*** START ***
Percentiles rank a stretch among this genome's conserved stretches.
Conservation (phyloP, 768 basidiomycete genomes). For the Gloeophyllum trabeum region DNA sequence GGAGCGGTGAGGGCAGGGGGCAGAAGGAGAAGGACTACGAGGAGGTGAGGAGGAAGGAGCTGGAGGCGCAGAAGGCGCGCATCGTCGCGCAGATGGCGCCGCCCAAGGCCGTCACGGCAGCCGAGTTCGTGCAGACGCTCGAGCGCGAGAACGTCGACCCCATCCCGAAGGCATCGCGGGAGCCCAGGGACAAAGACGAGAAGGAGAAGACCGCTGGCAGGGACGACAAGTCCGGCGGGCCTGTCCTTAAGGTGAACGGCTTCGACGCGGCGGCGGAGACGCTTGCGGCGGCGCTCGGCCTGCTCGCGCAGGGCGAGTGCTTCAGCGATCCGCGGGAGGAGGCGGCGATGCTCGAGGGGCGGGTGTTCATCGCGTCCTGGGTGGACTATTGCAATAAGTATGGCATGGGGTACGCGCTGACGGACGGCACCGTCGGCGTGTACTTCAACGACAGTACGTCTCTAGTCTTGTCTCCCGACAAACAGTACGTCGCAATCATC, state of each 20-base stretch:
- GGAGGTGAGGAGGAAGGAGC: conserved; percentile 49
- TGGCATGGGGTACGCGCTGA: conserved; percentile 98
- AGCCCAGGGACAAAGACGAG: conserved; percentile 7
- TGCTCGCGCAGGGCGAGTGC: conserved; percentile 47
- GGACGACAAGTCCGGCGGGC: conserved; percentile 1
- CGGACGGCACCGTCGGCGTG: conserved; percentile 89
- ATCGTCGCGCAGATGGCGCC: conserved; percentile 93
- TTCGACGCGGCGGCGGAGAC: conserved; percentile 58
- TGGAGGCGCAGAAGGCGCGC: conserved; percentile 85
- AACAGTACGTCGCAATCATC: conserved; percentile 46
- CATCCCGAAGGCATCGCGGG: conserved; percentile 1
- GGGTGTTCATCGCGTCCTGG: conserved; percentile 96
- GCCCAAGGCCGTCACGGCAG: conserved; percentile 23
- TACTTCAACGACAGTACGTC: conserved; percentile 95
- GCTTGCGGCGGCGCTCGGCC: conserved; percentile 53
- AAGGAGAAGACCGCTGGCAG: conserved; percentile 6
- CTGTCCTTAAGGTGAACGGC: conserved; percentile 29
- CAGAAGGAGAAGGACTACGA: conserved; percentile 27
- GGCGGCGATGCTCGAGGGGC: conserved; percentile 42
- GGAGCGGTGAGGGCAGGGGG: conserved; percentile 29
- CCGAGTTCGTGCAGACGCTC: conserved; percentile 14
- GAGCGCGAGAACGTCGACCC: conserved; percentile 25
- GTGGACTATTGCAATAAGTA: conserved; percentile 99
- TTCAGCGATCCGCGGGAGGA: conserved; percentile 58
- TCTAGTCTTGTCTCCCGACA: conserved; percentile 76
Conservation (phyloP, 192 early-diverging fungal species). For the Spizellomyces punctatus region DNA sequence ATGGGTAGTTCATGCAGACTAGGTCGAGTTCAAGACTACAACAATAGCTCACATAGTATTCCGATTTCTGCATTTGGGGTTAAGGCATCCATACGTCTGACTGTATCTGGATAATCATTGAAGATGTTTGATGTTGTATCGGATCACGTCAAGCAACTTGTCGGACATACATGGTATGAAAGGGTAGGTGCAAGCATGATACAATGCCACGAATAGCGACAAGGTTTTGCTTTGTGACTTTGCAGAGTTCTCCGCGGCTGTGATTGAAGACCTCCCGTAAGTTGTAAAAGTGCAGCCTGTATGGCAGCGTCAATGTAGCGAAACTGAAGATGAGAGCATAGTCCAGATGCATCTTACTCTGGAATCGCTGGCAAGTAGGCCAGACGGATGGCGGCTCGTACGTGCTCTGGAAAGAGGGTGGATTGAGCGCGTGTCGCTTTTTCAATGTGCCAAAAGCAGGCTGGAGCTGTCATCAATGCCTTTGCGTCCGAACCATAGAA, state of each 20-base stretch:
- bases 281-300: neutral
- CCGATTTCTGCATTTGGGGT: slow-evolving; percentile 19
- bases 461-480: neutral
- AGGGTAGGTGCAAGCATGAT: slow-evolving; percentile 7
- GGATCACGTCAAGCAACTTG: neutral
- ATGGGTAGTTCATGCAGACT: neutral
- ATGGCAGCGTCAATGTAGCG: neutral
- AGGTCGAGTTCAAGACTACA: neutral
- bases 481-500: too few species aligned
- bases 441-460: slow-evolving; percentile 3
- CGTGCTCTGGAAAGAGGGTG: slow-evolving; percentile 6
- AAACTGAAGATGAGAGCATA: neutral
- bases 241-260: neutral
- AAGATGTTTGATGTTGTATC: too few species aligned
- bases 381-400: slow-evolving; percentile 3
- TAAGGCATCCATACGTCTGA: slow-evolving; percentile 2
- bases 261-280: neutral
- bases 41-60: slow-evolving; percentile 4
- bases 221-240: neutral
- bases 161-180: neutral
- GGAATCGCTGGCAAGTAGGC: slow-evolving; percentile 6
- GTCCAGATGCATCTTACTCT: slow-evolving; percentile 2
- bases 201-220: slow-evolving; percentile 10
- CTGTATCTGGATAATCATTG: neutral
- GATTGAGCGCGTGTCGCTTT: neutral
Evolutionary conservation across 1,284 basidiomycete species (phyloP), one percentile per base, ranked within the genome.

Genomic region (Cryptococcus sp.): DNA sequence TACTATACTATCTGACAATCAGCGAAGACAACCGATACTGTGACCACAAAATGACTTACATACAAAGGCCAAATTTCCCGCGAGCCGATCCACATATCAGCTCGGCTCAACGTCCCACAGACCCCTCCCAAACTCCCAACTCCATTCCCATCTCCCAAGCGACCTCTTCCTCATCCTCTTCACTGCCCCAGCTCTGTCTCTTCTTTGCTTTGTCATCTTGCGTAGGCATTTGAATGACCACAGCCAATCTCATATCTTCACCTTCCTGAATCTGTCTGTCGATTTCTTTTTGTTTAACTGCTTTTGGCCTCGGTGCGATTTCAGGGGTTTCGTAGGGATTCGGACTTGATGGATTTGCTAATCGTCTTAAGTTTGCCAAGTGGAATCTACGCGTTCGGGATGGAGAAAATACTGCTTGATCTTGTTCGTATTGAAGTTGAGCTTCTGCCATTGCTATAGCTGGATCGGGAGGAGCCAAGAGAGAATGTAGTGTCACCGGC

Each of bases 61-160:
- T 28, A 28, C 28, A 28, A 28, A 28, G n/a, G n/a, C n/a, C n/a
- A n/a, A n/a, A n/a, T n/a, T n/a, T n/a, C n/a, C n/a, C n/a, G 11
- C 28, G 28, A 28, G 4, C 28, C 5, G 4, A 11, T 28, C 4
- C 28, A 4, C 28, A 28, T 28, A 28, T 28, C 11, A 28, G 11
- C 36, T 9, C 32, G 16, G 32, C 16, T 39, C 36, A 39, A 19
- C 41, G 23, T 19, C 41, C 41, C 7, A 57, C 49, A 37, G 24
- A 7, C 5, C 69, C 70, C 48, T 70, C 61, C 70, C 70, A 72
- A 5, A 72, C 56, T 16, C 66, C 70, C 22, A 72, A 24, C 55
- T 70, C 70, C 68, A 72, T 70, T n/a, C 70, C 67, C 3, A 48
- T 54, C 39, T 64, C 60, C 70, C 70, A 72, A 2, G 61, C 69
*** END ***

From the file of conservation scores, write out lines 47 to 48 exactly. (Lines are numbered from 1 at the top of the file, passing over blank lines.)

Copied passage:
- bases 221-240: neutral
- bases 161-180: neutral